As we continue our journey through the Easter season, we hear the beautiful story of the disciples on the road to Emmaus. These two disciples recounted how their hearts were burning within them as they listened to Jesus. It was an unexpected encounter that opened their eyes to see Jesus in the breaking of bread. After this encounter, they ran back to the other disciples and told them about their experience. Let this serve as a beautiful reminder of the unexpected encounters that we can have with Jesus.
When we are faced with living our lives differently, how important it is to open our eyes to see how Jesus is making his presence known. As the disciples did, when you experience Jesus unexpectedly run to someone and share your story. Over the past few weeks, I have received some of these stories! They are uplifting and inspirational. Stories of faith, hope, and love can bring calmness and perseverance at any time. This simple act is a great way to spread the Gospel and step into the shoes of an evangelist. That is what the early disciples did, and look at what has happened. Your storytelling will be used by the Lord to make his presence known unexpectedly in someone else.
This time of the year there are many expected traditions and events. From graduations and sport championships to spring weddings, these events typically bring us together as a community. Unfortunately, this year many of these events are cancelled or postponed. One special event that happens in the lives of our young people is the celebration of First Holy Communion. That great day when our second graders receive the body and blood of Jesus for the first time is currently postponed. As a faith community, let us say a special prayer for them as they wait with excitement, patience, and faith for that day to come. Also, I bring to your prayer those who have prepared and are waiting to come into the Catholic Church. Though spiritually united with us, they wait patiently for the day to be Baptized or to make their profession of faith in the Catholic Church.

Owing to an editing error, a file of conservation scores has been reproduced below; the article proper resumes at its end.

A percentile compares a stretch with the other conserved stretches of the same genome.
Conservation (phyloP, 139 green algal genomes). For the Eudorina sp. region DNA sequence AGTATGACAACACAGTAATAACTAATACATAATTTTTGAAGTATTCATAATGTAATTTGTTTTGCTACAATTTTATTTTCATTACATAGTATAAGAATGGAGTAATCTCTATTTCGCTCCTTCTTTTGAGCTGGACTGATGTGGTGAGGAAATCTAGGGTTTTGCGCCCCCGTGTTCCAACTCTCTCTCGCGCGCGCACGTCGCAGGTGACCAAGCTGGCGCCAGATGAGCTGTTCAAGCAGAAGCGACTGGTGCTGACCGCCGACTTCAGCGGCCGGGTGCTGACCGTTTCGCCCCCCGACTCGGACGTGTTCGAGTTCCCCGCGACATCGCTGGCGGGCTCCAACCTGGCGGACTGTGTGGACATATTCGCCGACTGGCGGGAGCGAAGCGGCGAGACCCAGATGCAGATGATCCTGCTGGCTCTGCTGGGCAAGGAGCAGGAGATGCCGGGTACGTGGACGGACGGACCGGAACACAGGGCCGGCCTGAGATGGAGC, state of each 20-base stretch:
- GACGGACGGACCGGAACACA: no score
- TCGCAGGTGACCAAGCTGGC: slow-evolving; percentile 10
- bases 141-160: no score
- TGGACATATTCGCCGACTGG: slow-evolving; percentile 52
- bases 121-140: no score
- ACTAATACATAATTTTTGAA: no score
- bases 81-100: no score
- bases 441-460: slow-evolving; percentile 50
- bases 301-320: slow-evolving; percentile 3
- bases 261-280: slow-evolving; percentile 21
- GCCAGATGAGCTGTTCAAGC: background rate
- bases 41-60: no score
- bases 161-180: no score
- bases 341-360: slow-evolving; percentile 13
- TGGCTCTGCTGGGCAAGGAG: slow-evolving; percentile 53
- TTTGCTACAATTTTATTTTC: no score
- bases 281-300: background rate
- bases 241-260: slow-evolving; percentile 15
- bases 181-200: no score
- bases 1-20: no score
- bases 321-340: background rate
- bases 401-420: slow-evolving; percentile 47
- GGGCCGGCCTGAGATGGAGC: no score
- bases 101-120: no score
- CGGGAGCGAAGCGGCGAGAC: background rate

Life around the rectory is quiet. We continue to do most work remotely, especially monitoring our financial stability. Thank you for your continued financial support of the parish. We are able to stay current on our liabilities and support our staff. As mentioned before, we added a credit card option to the online giving program, providing another safe and secure way to donate for the good of the Church. There are some great things happening with the properties. I continue to have positive discussions about a potential purchase of the Saint James school and rectory buildings. I have a diocesan meeting next week to see how to move forward. Work has resumed on the wall at Saint Clement, and work on the new parking lot will start soon.
Next week, Governor DeWine plans to slowly and safely begin loosening restrictions for necessary businesses throughout the state as long as they can operate and maintain social distancing for the foreseeable future. I wonder if he scheduled that day because he knew that May 1st is the Feast Day of Saint Joseph the Worker! Or maybe it was Divine inspiration, being that Saint Joseph is the patron of workers. Let us pray through him for the recovery and safety of our work force.
Fr. Joseph Workman Pastor
Prayer to Saint Joseph the Worker
(St. John XXIII)
This beautiful prayer was composed by St. John XXIII (1958-63). It places all workers under the patronage of St. Joseph, and asks for his intercession so that we may regard our work as a means of growing in holiness.
A Prayer for Workers
O glorious Joseph! Who concealed your incomparable and regal dignity of custodian of Jesus and of Mary under the humble appearance of a craftsman and provided for them with your work, protect with loving power your sons and daughters, especially entrusted to you.
You know their anxieties and sufferings, because you yourself experienced them at the side of Jesus and of His Mother. Do not allow them, oppressed by so many worries, to forget the purpose for which they were created by God. Do not allow the seeds of distrust to take hold of their immortal souls. Remind all the workers that in the fields, in factories, in mines, and in scientific laboratories, they are not working, rejoicing, or suffering alone, but at their side is Jesus, with Mary, His Mother and ours, to sustain them, to dry the sweat of their brow, giving value to their toil. Teach them to turn work into a very high instrument of sanctification as you did. Amen